Rebecca Ramsey said...

Too funny. How interesting to see the kids' priorities!

I bet it would be really different to have such privacy.
I'd still like to dance to your version of Single Ladies!

BittersweetPunkin said...

I would LOVE to be in the middle of nowhere...for now I am surrounded by one Gladys after another......

meg said...

Thanks for the giggles- Super-Dad & the priceless Beanie Babies made my afternoon :-)

Charmingdesigns said...

OOOOH My husband loves to start those kind of fires at campgrounds...where he is always told...douse it...NOW!! LOL...I'm glad the girls know what is important.lol. Laurie

madrekarin said...

That's an awful feeling knowing that a fire is out of your control. Too funny about the Beanie Babies. That's such an innocent thought- save the toys. Their hearts were in the right place. :)

Artfulife said...

Thanks! I love your work too, as does my little 8 year old. We oohhed and ahhed over it last night. Hope it's ok I would like to add you to my links. Have a lovely week.

Joy at Cupids Charm said...

What an adventure! So glad everyone is safe and sound...and I had a really good laugh when your post loaded....my husband and I laugh all the time about our VERY nosey neighbor...we call her Mrs. Kravitz too. We live in a downtown urban area, so I would trade places with you in a heartbeat! Have a beautiful day ~ xo Joy

The Paisley Studio/Sarah McNamara said...

Beanie Babies! I just got rid of my almost 21-year-old daughter's entire collection (with her blessing. As always, I loved reading your story. And I envy you your farm!

Sarah

Jann said...

Thanks for another good, laugh-out-loud read . . . I love the picture of Gladys Kravitz--Smiles and giggles, Jann

Cathy ~ Tadpoles and Teacups said...

Beanie Babies then. . . cell phones and ipods now.

Suzanne said...

Oh, the priorities of children! Glad it didn't reach your house...either one! Go Girls!

Monkey-Cats Studio said...

This post made me laugh!! Of course they would save THEIR most precious possessions! HA!! You know, I was on a fire department for 10 years and everytime we had a grass fire call going into trees we would cringe. Those fires are not fun to fight. Sounds like you and your girls have had some fire fighting experience!! Goodness.

Have a great day Cathy!!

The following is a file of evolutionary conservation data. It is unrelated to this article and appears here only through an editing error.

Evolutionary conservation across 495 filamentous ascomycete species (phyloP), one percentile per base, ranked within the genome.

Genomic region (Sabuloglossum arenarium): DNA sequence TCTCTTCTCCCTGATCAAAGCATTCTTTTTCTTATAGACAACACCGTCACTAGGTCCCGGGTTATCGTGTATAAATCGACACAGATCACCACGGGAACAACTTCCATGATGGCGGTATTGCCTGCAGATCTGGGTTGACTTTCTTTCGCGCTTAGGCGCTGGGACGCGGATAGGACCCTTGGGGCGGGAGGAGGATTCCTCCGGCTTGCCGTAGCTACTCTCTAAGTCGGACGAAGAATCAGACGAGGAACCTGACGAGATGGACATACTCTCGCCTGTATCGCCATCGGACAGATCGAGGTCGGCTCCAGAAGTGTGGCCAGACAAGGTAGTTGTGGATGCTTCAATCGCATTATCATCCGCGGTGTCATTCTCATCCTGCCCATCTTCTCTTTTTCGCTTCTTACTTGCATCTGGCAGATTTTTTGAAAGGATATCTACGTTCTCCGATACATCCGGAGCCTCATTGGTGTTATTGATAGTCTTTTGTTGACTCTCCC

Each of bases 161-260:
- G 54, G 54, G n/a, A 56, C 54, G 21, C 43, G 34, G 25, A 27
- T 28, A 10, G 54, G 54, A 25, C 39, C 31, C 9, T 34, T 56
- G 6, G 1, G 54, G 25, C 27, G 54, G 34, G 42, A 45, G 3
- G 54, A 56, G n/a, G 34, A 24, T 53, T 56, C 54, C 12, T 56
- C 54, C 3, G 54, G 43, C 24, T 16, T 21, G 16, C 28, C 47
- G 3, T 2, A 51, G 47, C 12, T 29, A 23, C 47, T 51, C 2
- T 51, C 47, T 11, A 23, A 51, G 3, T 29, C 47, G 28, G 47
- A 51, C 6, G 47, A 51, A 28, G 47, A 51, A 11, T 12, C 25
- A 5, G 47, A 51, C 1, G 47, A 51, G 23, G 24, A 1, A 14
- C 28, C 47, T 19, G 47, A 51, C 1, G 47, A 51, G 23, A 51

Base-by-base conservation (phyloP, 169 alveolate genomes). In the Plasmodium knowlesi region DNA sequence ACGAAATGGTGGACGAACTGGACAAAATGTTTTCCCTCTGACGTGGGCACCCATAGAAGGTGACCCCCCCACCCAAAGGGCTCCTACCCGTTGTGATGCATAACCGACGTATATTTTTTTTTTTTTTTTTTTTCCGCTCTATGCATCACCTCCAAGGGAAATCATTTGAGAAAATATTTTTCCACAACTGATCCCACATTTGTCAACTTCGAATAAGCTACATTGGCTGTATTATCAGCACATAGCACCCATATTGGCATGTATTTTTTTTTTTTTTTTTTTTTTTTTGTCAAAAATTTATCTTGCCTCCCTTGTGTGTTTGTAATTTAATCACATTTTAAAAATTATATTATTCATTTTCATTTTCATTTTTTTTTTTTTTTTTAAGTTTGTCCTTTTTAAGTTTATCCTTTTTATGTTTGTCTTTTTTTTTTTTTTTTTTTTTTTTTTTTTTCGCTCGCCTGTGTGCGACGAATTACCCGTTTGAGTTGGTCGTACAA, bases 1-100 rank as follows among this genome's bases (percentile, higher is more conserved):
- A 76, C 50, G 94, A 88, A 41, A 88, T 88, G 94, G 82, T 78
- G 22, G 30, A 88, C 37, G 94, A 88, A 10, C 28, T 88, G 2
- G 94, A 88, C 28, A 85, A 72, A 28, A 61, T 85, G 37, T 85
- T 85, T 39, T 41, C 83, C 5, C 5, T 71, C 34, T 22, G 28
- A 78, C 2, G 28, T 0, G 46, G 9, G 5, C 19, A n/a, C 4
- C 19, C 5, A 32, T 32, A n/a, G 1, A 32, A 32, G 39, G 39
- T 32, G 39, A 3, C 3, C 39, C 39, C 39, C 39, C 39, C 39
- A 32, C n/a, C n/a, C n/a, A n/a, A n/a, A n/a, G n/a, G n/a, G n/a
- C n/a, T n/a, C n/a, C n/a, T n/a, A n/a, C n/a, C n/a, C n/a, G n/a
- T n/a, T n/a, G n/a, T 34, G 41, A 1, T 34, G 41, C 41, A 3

Laurie

Blondie ~ Vintage Primitives said...

Good Morning
Men don't need to be pyros when it comes to the whims of wind. Glad that the real valuables were safe and that in retrospect the humor is still intact.
Always Blessed
Blondie

The Burp Cloth Babe said...

Priceless!

Amy said...

A very good post!!
When I was about 15 and was babysitting my nephews out in the country at their house they set a field on fire unintentionally when playing near a burn barrel. Of course they were not supposed to be anywhere near it. I thought I was in a panic and running around like a maniac at the time. But looking back on it all these years later, I think I handled it quite well and correctly and thank goodness they were not hurt!!
Thank goodness no one in your gang was hurt either!!! And -BEANIE BABIES_ that's too precious!
Amy

Amy said...

I forgot to say--I love Gladys. I wrote about her on my blog recently!!
Amy

cammy @ freckledfarm said...

I SO loved this post and the beanie babies.....absolutely priceless. I too live out in the country and have a tale or two about rabid groundhogs, however, I couldn't imagine myself anyplace else (most days).
Have a lovely weekend.
Cammy

Jacquelynne said...

Ummm... those Beanie Babies are going to be worth A LOT of money some day.... at least that's what I remember hearing during their heyday, when people were "investing" hundreds of dollars in a single rare pink zebra Beanie Baby. So maybe your kids really are smart. Who knows, with Wall Street going the way it is, that may be their college fund in the sleeping bag....

thedomesticfringe said...

We used to live in the country and now we live in the city. When in the country, my husband was a pyro. He burned EVERYTHING and loved doing it. Glad ours never too out of control.

The Beanie Babies made me laugh.

-FringeGirl

FarmHouse Style said...

Beanie Babies!!! I'll be laughing all day at that one:-)

Laughs aside though, I'm glad fire one and two were gotten under control before any serious damage was done.

Rhonda

Artsy-Craftsy Merchant said...

Loved this story...also grew up on a farm...have put out a couple of small grass fires myself. Hot memories!!

Little Dollings by Brenda O. said...

Hi Cathy! I wandered into your blog from Chris' -- stayed a while because it was such fun to read! Love the characters on your website, and am heading over to STJ to check out that out too....

Blessings!
Brenda

Shona Cole said...

LOL, what a great story :) very glad it turned out well. How smart to use sleeping bags to save your special things.
I like your writing style :)